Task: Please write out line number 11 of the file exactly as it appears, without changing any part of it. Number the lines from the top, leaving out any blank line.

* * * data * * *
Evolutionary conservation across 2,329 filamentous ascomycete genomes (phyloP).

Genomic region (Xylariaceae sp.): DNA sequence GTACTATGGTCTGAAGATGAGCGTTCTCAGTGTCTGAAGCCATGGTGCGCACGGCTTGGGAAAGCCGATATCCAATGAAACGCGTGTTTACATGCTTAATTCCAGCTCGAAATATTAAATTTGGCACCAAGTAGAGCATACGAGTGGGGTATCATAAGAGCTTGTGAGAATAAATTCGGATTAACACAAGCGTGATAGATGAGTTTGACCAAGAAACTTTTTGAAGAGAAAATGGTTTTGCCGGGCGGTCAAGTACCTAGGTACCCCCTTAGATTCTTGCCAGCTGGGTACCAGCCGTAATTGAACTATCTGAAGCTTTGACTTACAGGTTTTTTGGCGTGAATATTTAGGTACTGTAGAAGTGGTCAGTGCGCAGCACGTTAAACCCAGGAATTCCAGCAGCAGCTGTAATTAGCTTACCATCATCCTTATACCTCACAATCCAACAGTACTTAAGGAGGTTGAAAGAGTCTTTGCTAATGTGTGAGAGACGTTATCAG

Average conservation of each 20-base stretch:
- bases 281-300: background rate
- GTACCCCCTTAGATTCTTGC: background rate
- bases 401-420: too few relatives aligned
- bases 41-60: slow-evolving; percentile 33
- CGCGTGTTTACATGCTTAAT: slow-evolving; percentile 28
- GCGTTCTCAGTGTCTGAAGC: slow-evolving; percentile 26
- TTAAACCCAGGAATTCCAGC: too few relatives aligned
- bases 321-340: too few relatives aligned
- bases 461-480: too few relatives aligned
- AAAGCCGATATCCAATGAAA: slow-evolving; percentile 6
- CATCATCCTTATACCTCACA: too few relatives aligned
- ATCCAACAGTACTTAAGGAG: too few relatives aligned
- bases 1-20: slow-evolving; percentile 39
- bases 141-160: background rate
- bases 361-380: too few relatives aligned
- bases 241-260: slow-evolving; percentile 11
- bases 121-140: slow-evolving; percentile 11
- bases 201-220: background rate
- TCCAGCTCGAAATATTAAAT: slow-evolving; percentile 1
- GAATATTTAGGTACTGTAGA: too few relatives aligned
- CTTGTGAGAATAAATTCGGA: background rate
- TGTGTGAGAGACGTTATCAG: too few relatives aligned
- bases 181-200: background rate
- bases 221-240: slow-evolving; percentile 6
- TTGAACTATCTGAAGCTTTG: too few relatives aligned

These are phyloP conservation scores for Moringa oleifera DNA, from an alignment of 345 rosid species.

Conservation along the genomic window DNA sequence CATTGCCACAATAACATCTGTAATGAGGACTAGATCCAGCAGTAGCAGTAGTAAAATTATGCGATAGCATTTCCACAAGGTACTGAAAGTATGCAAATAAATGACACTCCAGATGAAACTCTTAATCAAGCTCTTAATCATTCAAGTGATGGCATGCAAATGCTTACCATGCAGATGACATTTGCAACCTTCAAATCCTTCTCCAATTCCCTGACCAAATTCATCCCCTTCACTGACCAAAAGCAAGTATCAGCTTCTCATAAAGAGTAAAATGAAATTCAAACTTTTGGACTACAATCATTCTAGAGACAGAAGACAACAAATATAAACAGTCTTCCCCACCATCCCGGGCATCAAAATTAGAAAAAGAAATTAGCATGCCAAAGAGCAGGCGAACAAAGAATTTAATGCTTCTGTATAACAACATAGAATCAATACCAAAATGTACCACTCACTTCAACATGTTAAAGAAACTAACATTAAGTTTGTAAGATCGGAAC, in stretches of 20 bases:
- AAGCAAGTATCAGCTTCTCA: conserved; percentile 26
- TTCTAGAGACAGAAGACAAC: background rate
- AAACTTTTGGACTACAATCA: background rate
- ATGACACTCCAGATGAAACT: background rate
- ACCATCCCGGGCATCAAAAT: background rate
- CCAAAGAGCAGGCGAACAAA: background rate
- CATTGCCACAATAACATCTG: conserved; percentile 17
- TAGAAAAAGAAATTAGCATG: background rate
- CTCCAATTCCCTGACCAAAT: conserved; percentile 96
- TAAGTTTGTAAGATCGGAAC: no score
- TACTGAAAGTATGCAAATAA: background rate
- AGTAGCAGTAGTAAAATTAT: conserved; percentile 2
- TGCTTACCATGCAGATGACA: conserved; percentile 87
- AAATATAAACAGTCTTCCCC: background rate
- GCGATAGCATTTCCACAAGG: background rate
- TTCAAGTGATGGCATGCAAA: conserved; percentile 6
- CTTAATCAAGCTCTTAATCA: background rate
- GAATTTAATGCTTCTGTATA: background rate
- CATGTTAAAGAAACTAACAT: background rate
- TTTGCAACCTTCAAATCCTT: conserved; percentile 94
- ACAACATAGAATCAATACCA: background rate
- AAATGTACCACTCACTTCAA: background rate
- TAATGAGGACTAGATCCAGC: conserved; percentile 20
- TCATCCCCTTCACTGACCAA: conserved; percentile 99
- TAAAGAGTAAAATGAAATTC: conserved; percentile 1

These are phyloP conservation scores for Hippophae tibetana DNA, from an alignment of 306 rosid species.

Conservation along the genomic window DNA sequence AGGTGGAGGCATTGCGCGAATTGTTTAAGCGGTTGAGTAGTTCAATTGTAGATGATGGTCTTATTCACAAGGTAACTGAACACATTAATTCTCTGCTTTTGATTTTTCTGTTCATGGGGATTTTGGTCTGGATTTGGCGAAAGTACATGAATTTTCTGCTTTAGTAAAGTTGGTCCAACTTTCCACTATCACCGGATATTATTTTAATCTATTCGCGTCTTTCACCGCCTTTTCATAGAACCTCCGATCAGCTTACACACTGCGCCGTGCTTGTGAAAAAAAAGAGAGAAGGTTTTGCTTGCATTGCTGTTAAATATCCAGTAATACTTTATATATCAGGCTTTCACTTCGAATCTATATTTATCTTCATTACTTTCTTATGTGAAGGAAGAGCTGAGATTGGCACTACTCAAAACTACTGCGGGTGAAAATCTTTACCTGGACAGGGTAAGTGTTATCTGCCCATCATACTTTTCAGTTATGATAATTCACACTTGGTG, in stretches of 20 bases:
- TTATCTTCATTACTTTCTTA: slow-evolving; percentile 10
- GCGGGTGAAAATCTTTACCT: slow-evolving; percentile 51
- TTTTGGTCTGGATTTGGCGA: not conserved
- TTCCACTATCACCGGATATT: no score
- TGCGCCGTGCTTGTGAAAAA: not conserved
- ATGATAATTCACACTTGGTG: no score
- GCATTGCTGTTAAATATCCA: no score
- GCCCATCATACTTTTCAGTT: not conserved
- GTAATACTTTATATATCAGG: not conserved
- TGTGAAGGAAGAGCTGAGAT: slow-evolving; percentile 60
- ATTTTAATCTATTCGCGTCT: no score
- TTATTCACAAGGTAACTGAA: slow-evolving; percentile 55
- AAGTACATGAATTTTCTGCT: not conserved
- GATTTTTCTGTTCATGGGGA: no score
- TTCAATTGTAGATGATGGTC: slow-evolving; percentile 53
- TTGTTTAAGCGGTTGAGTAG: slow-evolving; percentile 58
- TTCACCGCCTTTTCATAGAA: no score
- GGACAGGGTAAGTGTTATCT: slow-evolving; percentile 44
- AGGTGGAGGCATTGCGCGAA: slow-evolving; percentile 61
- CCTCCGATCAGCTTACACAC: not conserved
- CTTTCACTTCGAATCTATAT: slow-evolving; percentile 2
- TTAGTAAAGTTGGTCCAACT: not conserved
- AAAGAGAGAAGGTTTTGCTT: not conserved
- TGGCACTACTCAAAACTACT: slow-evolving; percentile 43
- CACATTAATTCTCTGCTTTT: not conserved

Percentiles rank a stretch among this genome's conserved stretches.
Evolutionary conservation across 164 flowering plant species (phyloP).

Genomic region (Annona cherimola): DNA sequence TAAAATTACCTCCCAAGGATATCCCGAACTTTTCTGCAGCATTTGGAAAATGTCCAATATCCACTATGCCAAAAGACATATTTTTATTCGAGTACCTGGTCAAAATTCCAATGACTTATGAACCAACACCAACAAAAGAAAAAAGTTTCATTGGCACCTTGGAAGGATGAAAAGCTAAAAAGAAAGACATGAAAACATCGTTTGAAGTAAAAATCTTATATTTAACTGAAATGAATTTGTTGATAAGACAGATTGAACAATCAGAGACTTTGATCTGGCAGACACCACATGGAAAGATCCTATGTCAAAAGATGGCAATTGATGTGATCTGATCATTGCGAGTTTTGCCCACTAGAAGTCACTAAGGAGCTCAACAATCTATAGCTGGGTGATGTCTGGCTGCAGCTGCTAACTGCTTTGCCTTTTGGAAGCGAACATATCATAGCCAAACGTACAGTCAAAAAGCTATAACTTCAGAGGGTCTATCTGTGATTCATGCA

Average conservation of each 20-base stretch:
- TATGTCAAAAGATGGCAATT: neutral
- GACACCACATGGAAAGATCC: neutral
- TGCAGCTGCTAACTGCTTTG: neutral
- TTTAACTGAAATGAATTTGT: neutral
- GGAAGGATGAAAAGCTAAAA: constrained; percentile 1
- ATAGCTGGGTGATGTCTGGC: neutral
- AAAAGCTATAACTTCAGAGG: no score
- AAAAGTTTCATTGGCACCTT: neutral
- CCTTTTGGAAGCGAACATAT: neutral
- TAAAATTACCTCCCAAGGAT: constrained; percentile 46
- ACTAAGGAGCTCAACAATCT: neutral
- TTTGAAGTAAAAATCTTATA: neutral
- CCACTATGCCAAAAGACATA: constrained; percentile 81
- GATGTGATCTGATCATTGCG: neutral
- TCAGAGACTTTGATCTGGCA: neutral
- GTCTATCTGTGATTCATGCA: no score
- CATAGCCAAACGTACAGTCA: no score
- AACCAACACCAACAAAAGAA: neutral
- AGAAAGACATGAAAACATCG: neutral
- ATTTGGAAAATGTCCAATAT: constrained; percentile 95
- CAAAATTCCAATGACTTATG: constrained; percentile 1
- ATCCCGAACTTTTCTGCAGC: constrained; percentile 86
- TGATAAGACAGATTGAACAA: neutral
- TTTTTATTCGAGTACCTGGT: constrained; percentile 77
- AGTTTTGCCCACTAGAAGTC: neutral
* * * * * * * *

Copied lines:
- bases 321-340: too few relatives aligned